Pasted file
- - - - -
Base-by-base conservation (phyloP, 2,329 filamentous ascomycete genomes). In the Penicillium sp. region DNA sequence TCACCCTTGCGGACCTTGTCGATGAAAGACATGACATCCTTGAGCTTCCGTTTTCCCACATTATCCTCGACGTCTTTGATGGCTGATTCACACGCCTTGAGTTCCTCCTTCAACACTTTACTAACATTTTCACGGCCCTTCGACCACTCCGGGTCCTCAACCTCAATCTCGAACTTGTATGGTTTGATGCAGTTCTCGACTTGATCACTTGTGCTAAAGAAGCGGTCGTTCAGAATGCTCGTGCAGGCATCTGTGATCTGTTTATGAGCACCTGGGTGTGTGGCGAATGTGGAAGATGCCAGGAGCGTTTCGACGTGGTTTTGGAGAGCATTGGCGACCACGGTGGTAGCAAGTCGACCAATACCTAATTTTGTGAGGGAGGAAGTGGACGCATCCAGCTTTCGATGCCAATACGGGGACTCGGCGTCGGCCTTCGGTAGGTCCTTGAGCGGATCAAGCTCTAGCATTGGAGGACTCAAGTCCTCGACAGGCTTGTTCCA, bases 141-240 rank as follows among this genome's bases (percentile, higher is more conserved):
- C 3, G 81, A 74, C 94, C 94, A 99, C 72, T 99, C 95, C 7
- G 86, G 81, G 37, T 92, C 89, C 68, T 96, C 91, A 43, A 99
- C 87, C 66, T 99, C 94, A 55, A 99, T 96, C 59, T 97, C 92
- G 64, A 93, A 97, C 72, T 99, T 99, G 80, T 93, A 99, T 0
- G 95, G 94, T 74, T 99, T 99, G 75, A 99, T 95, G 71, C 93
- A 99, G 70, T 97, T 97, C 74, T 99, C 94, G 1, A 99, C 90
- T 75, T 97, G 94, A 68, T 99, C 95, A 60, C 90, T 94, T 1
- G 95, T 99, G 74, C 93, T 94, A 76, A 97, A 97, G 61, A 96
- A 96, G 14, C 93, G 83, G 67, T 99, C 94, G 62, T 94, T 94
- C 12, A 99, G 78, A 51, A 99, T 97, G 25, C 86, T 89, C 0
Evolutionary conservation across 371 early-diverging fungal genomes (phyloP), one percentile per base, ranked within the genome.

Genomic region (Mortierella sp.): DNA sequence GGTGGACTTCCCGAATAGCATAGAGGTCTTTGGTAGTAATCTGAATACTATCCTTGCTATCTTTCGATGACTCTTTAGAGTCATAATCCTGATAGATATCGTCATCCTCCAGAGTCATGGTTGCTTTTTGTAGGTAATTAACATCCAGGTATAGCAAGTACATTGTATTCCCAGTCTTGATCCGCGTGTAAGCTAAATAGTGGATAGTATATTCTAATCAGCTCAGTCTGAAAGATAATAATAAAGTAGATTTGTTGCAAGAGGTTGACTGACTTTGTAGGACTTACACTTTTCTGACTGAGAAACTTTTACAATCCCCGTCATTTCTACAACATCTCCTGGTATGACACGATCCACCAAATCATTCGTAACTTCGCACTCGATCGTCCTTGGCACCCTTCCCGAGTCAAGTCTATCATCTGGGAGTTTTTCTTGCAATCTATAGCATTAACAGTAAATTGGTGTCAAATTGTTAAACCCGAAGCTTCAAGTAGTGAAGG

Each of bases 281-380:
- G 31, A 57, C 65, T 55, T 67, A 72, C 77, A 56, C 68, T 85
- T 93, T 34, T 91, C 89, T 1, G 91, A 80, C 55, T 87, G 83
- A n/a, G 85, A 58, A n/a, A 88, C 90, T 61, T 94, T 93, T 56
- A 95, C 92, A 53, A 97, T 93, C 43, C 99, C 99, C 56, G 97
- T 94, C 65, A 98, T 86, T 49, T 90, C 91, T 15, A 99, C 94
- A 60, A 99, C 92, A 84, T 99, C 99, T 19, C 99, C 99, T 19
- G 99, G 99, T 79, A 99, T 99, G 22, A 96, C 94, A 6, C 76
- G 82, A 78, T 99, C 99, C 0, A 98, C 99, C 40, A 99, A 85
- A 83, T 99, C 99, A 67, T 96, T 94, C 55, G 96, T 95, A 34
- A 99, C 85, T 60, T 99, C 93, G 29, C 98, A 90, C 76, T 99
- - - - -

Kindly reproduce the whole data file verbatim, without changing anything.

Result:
Base-by-base conservation (phyloP, 2,329 filamentous ascomycete genomes). In the Penicillium sp. region DNA sequence TCACCCTTGCGGACCTTGTCGATGAAAGACATGACATCCTTGAGCTTCCGTTTTCCCACATTATCCTCGACGTCTTTGATGGCTGATTCACACGCCTTGAGTTCCTCCTTCAACACTTTACTAACATTTTCACGGCCCTTCGACCACTCCGGGTCCTCAACCTCAATCTCGAACTTGTATGGTTTGATGCAGTTCTCGACTTGATCACTTGTGCTAAAGAAGCGGTCGTTCAGAATGCTCGTGCAGGCATCTGTGATCTGTTTATGAGCACCTGGGTGTGTGGCGAATGTGGAAGATGCCAGGAGCGTTTCGACGTGGTTTTGGAGAGCATTGGCGACCACGGTGGTAGCAAGTCGACCAATACCTAATTTTGTGAGGGAGGAAGTGGACGCATCCAGCTTTCGATGCCAATACGGGGACTCGGCGTCGGCCTTCGGTAGGTCCTTGAGCGGATCAAGCTCTAGCATTGGAGGACTCAAGTCCTCGACAGGCTTGTTCCA, bases 141-240 rank as follows among this genome's bases (percentile, higher is more conserved):
- C 3, G 81, A 74, C 94, C 94, A 99, C 72, T 99, C 95, C 7
- G 86, G 81, G 37, T 92, C 89, C 68, T 96, C 91, A 43, A 99
- C 87, C 66, T 99, C 94, A 55, A 99, T 96, C 59, T 97, C 92
- G 64, A 93, A 97, C 72, T 99, T 99, G 80, T 93, A 99, T 0
- G 95, G 94, T 74, T 99, T 99, G 75, A 99, T 95, G 71, C 93
- A 99, G 70, T 97, T 97, C 74, T 99, C 94, G 1, A 99, C 90
- T 75, T 97, G 94, A 68, T 99, C 95, A 60, C 90, T 94, T 1
- G 95, T 99, G 74, C 93, T 94, A 76, A 97, A 97, G 61, A 96
- A 96, G 14, C 93, G 83, G 67, T 99, C 94, G 62, T 94, T 94
- C 12, A 99, G 78, A 51, A 99, T 97, G 25, C 86, T 89, C 0
Evolutionary conservation across 371 early-diverging fungal genomes (phyloP), one percentile per base, ranked within the genome.

Genomic region (Mortierella sp.): DNA sequence GGTGGACTTCCCGAATAGCATAGAGGTCTTTGGTAGTAATCTGAATACTATCCTTGCTATCTTTCGATGACTCTTTAGAGTCATAATCCTGATAGATATCGTCATCCTCCAGAGTCATGGTTGCTTTTTGTAGGTAATTAACATCCAGGTATAGCAAGTACATTGTATTCCCAGTCTTGATCCGCGTGTAAGCTAAATAGTGGATAGTATATTCTAATCAGCTCAGTCTGAAAGATAATAATAAAGTAGATTTGTTGCAAGAGGTTGACTGACTTTGTAGGACTTACACTTTTCTGACTGAGAAACTTTTACAATCCCCGTCATTTCTACAACATCTCCTGGTATGACACGATCCACCAAATCATTCGTAACTTCGCACTCGATCGTCCTTGGCACCCTTCCCGAGTCAAGTCTATCATCTGGGAGTTTTTCTTGCAATCTATAGCATTAACAGTAAATTGGTGTCAAATTGTTAAACCCGAAGCTTCAAGTAGTGAAGG

Each of bases 281-380:
- G 31, A 57, C 65, T 55, T 67, A 72, C 77, A 56, C 68, T 85
- T 93, T 34, T 91, C 89, T 1, G 91, A 80, C 55, T 87, G 83
- A n/a, G 85, A 58, A n/a, A 88, C 90, T 61, T 94, T 93, T 56
- A 95, C 92, A 53, A 97, T 93, C 43, C 99, C 99, C 56, G 97
- T 94, C 65, A 98, T 86, T 49, T 90, C 91, T 15, A 99, C 94
- A 60, A 99, C 92, A 84, T 99, C 99, T 19, C 99, C 99, T 19
- G 99, G 99, T 79, A 99, T 99, G 22, A 96, C 94, A 6, C 76
- G 82, A 78, T 99, C 99, C 0, A 98, C 99, C 40, A 99, A 85
- A 83, T 99, C 99, A 67, T 96, T 94, C 55, G 96, T 95, A 34
- A 99, C 85, T 60, T 99, C 93, G 29, C 98, A 90, C 76, T 99